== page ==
Three years ago a group of friends came together to address an issue in the young adult Jewish world; there were many Jewish organizations that served the young adult Jews, but no organization that connected the young adult Jewish community with the other members of their community or the organizations.

One fateful night at Swann House, Joshua Kaller, Stephen Richer, and I decided that it was time to Gather the Jews.  With no money, no business experience, and no idea what we were doing, GTJ was born!

GTJ was built for the Jewish community and by the Jewish community.  At first there were 50 friends on an email list, which grew to a few hundred friends, and now there are over 4,000.  When we initially created the website, we had a dozen website hits a day (most of them because Stephen and I were constantly looking at the website), and now 2,000-3,000 people visit the GTJ website each week. The website started by posting a few organizations’ events, and now features the most comprehensive young adult calendar in the DC metro area, a housing board, a job board, interviews of Jewish leaders, information about Jewish organizations, and blogs by our local members.

When I look back on the last three years, I am overwhelmed by memories:

IMG_0823GTJ started as a grass roots organization because of you, and it will only continue with you involved.  So whether you are looking for or want to share a community Shabbat dinner, learning class, job, or Jewish event please continue to reach out to GTJ.  When GTJ looked to its long-term future of bridging the gap between young adults and the Jewish community, we saw GW Hillel as a great fit.  We are still the same organization, but now GTJ is a project of GW Hillel.  This acquisition is an outstanding opportunity for GTJ, GW Hillel, and the DC Jewish community!aaron1

I wish that I could thank each and every one of you personally for the support and involvement over the last three years.  Your mentorship, insight, and encouragement have enriched my life.  Manny, Simone, Jodi, Jon, Joshua, Maya, Mike, Noa, Rachel, Sara, Stephen, Steve, and everyone else in DC, Thank You!  Thank you to the families, who hosted me on Shabbat; the friends, who learned with me; the Sneidermans, who Gathered Mike, Rachel, and me at University of Delaware; and most importantly Mom, Dad, and my brother Jeremy, who continue to show me what it means to embrace Judaism and share it with others.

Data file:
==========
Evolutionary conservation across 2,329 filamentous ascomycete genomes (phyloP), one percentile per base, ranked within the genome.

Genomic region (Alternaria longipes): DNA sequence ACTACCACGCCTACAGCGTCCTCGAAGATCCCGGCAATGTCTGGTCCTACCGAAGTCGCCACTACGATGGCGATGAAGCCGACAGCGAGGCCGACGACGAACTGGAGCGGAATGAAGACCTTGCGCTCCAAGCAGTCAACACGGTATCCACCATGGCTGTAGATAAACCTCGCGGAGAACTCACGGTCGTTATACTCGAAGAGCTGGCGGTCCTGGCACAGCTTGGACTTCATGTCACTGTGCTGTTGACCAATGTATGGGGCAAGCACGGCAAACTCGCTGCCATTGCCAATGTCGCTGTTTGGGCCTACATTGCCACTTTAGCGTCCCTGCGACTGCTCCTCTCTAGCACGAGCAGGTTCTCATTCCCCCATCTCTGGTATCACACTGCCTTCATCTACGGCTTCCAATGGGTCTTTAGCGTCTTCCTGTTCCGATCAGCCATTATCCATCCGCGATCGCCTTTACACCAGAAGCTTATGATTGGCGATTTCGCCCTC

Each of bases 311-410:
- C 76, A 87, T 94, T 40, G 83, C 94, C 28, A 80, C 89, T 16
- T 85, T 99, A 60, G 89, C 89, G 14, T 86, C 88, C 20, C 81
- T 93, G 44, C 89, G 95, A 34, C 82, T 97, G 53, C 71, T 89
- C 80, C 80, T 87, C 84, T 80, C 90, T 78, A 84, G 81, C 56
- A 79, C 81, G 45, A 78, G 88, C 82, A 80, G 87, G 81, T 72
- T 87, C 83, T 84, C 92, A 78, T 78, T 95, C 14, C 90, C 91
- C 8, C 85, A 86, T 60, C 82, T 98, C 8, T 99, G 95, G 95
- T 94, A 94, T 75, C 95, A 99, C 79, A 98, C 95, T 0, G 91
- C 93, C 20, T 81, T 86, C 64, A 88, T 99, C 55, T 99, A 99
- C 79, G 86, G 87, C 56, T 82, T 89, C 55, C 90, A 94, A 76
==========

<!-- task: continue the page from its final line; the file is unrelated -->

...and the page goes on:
As GTJ continues onward, I look forward to a stronger, more involved Jewish community.

Gather on!



A new era for GTJ!


Gather the Jews is now a project of GW Hillel

gatherthejewsbuttonGather the Jews is proud to announce that we have found a new home with GW Hillel.  GW Hillel will provide GTJ with the support, structure, and guidance it needs to continue to thrive.

While GW Hillel is a college organization, the mission, values, and goals of GTJ will not change. We are still an organization for Jews in their 20’s and 30’s, providing the resources and opportunities needed to connect to the DC Jewish community. However, as a project of GW Hillel, GTJ can enhance its ability to serve the 20’s and 30’s community.

Additionally, under GW Hillel, Rachel Giattino will continue on as the Director of Gather the Jews.

Rabbi Yoni Kaiser-Blueth, Executive Director of GW Hillel, is excited to work with Gather the Jews:

I’m often asked what my vision is for GW Hillel, what are my hopes for our student body, and my answer is simple: My goal is for our students to take ownership of their Jewish journeys, to become the architects of their Jewish identities.  For each of these students, this means something different; the key is to meet them where they are, genuinely and authentically creating relationships with them.  The bottom line, in my role as Executive Director of GW Hillel, I believe we exist to help build people, not organizations.  

We are excited to announce the absorption of Gather the Jews, the première Jewish young professional organization of the metro DC area into GW Hillel.  The exciting part of this merger and new collaboration is that not much changes with my stated vision – only that now we are in the position to help young Jews beyond their college years build their Jewish confidence and hone their Jewish identities.  We are eager to think strategically about what it means to be a DC Jew in 2013, what is the profile of an empowered and engaged Jew, and what does community look like. 

Gather the Jews would not be where it is today without the hard work and dedication of Aaron Wolff.  Since the founding of GTJ, Aaron has worked tirelessly to build an organization that bridges the gap between young adults and the Jewish community.  As Gather the Jews continues to grow under GW Hillel, we’re excited that Aaron will remain involved as an advisor.